Triple-win policies are the future of development, which would synergize the strands of economic growth, environmental sustainability and social development. India is amongst many countries implementing triple-win policies. It has adopted several laws to ensure sustainable development, addressing inequity and protecting the vulnerable. These include the national food security legislation and laws to protect the right to information and education. These laws reduce food insecurity through conservation of water, fertility, soil and biodiversity.
Blue growth is a strategy to sustain economic growth and create jobs required to reduce poverty in the face of climate crisis and worsening constraints on resources. However, to create a sustainable blue economy, private and public actors must set consistent, measurable and clear targets and goals, communicate progression towards goals and effectively govern marine space and resource usage. It is also important to develop guidelines and standards to support sustainable blue economy. Examples of successful sustainable economies include the Philippines where the triple objective of ocean protection, food security and prosperity were met by the aid of their four hundred fishing communities.
The blue economy offers the opportunity to strengthen connectivity with neighboring nations and helps in meeting national socio-economic objectives. This would ultimately help in improving the standard of living of coastal communities and increase ecological resilience. It strengthens the Indian government’s efforts to achieve SDGs and sustainable marine resource usage by 2030.
The Blue Economy was also highlighted as one of the ten core dimensions of economic growth in India’s “Vision of New India by 2030”. A subset of the national economy, India’s blue economy consists of a network of economic resources and man-made infrastructure in marine and onshore coastal zones, aiding in the production of goods and services that have clear ties with environmental sustainability and economic growth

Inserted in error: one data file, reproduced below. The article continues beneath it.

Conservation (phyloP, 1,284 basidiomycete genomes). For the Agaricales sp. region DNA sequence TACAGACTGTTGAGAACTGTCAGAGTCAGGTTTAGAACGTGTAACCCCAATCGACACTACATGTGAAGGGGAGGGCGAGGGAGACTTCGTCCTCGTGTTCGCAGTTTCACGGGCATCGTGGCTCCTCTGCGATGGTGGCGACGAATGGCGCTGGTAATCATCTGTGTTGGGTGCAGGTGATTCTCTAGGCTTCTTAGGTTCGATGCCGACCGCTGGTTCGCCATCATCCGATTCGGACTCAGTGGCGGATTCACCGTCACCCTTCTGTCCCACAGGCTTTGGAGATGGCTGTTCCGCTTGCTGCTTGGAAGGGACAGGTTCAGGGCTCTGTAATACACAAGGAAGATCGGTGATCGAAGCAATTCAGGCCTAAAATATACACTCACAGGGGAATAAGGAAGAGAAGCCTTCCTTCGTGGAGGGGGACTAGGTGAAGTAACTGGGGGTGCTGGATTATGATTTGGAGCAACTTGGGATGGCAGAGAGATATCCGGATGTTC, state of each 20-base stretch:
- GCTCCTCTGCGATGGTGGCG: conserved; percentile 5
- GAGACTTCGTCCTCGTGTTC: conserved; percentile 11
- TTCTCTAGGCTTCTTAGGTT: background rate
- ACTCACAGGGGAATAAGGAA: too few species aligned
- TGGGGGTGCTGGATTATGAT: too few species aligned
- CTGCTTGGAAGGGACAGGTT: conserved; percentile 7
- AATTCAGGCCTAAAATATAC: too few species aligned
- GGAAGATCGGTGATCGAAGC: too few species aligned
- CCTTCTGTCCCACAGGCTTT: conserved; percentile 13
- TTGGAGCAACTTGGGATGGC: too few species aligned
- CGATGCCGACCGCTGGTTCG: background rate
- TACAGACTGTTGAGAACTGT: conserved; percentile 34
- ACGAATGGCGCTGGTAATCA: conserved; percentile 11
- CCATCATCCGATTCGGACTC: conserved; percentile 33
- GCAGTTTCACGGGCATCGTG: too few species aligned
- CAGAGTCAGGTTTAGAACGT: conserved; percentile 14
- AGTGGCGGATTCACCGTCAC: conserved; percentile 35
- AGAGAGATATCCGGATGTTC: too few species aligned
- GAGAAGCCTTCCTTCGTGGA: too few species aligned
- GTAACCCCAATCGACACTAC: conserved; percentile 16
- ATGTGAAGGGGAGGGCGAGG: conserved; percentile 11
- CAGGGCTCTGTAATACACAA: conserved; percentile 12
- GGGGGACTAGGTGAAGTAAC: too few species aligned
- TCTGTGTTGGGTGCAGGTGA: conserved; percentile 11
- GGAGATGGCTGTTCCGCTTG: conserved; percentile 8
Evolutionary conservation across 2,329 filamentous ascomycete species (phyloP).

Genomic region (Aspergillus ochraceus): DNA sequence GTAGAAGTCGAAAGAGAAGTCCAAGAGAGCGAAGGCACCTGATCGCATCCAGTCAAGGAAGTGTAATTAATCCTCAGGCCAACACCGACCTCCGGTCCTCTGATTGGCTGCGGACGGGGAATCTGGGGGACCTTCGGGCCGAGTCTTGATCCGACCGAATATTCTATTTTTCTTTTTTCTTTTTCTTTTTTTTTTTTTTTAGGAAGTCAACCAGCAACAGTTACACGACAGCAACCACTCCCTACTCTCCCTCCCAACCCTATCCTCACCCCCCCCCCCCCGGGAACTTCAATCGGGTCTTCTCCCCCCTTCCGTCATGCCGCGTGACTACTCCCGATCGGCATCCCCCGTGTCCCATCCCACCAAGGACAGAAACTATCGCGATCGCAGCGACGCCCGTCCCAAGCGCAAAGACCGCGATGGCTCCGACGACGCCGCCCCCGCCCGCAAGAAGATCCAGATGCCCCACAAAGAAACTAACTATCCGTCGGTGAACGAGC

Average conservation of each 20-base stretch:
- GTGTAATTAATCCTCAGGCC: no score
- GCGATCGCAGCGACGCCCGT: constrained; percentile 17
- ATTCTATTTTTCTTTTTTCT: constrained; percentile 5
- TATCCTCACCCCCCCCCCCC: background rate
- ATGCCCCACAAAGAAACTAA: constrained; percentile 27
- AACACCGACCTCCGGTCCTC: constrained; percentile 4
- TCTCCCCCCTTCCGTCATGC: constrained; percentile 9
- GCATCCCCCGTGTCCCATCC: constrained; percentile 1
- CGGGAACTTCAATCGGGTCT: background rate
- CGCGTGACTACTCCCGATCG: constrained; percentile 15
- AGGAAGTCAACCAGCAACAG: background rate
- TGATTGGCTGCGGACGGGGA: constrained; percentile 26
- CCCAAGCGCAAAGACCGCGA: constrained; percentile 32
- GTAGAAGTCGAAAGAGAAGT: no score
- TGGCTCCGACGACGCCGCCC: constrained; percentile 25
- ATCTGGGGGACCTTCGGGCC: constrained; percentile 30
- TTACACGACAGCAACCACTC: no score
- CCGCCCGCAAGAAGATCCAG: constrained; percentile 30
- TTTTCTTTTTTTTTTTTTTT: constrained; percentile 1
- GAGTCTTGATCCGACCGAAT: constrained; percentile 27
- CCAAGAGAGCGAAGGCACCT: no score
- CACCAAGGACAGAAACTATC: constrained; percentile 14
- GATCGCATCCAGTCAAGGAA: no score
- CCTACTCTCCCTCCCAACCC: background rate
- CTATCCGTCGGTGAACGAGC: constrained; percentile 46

Blue Bond issuances in the past has focused on investments within water related infrastructures as well as marine restoration and conservation. By establishing a broader eligibility framework and criteria, blue bonds can finance more business opportunities and would positively impact ocean related projects by supporting sustainable development. The blue use of proceeds can be assigned to sustainability projects such as shipping, ports, fisheries and aquaculture that operate directly inside or near the oceans and seas.
Marine protected areas require effective management and regulation to reduce marine pollution and overfishing. Ocean conservation and action is key to unlocking a sustainable future. In the absence of regulatory frameworks, the undersea resources are exploited in unsustainable ways. Additionally, blue growth aims to further harness the potential of coasts and seas to incentivize approaches that will promote the growth and conservation of aquaculture, eliminating harmful practices such as unsustainable shrimp farming. Sustainable shrimp production methods are not widespread despite being achievable. This is due to the lack of support from existing policies. Such projects require concessional and grant funding which can be made available through blue bonds.
Monash University, Malaysia